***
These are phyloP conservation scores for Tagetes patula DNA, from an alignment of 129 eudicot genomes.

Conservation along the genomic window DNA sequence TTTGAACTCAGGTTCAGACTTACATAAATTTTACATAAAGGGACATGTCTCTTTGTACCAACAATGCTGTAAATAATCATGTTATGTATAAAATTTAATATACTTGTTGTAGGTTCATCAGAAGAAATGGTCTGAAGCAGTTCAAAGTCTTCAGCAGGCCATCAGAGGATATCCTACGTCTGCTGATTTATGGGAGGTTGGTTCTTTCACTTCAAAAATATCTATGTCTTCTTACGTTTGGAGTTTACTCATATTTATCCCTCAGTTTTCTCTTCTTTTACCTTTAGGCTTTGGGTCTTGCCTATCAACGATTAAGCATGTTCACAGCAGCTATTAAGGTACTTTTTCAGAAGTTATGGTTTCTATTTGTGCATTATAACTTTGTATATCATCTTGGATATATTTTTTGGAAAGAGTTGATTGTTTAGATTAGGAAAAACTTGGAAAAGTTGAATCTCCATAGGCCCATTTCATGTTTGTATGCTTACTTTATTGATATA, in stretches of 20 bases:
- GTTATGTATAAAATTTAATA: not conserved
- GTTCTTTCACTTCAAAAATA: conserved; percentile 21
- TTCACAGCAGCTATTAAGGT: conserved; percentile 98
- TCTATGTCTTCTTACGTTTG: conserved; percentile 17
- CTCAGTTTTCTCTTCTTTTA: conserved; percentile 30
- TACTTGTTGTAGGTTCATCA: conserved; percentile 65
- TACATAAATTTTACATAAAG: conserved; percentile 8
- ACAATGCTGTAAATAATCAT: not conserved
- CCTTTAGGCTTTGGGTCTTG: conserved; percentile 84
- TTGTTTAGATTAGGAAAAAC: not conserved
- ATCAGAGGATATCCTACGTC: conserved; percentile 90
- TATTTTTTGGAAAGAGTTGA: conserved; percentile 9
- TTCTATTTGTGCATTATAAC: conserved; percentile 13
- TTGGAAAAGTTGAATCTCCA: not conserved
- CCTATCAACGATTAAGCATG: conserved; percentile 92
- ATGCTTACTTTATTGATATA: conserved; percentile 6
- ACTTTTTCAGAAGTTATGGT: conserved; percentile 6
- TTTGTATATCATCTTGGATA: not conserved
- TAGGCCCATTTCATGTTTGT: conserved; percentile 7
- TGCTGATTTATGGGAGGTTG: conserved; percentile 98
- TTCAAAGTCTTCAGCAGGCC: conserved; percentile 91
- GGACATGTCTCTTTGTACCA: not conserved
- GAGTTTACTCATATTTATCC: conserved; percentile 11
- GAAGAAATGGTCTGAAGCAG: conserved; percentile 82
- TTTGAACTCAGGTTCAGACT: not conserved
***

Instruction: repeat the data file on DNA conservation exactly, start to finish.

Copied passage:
These are phyloP conservation scores for Tagetes patula DNA, from an alignment of 129 eudicot genomes.

Conservation along the genomic window DNA sequence TTTGAACTCAGGTTCAGACTTACATAAATTTTACATAAAGGGACATGTCTCTTTGTACCAACAATGCTGTAAATAATCATGTTATGTATAAAATTTAATATACTTGTTGTAGGTTCATCAGAAGAAATGGTCTGAAGCAGTTCAAAGTCTTCAGCAGGCCATCAGAGGATATCCTACGTCTGCTGATTTATGGGAGGTTGGTTCTTTCACTTCAAAAATATCTATGTCTTCTTACGTTTGGAGTTTACTCATATTTATCCCTCAGTTTTCTCTTCTTTTACCTTTAGGCTTTGGGTCTTGCCTATCAACGATTAAGCATGTTCACAGCAGCTATTAAGGTACTTTTTCAGAAGTTATGGTTTCTATTTGTGCATTATAACTTTGTATATCATCTTGGATATATTTTTTGGAAAGAGTTGATTGTTTAGATTAGGAAAAACTTGGAAAAGTTGAATCTCCATAGGCCCATTTCATGTTTGTATGCTTACTTTATTGATATA, in stretches of 20 bases:
- GTTATGTATAAAATTTAATA: not conserved
- GTTCTTTCACTTCAAAAATA: conserved; percentile 21
- TTCACAGCAGCTATTAAGGT: conserved; percentile 98
- TCTATGTCTTCTTACGTTTG: conserved; percentile 17
- CTCAGTTTTCTCTTCTTTTA: conserved; percentile 30
- TACTTGTTGTAGGTTCATCA: conserved; percentile 65
- TACATAAATTTTACATAAAG: conserved; percentile 8
- ACAATGCTGTAAATAATCAT: not conserved
- CCTTTAGGCTTTGGGTCTTG: conserved; percentile 84
- TTGTTTAGATTAGGAAAAAC: not conserved
- ATCAGAGGATATCCTACGTC: conserved; percentile 90
- TATTTTTTGGAAAGAGTTGA: conserved; percentile 9
- TTCTATTTGTGCATTATAAC: conserved; percentile 13
- TTGGAAAAGTTGAATCTCCA: not conserved
- CCTATCAACGATTAAGCATG: conserved; percentile 92
- ATGCTTACTTTATTGATATA: conserved; percentile 6
- ACTTTTTCAGAAGTTATGGT: conserved; percentile 6
- TTTGTATATCATCTTGGATA: not conserved
- TAGGCCCATTTCATGTTTGT: conserved; percentile 7
- TGCTGATTTATGGGAGGTTG: conserved; percentile 98
- TTCAAAGTCTTCAGCAGGCC: conserved; percentile 91
- GGACATGTCTCTTTGTACCA: not conserved
- GAGTTTACTCATATTTATCC: conserved; percentile 11
- GAAGAAATGGTCTGAAGCAG: conserved; percentile 82
- TTTGAACTCAGGTTCAGACT: not conserved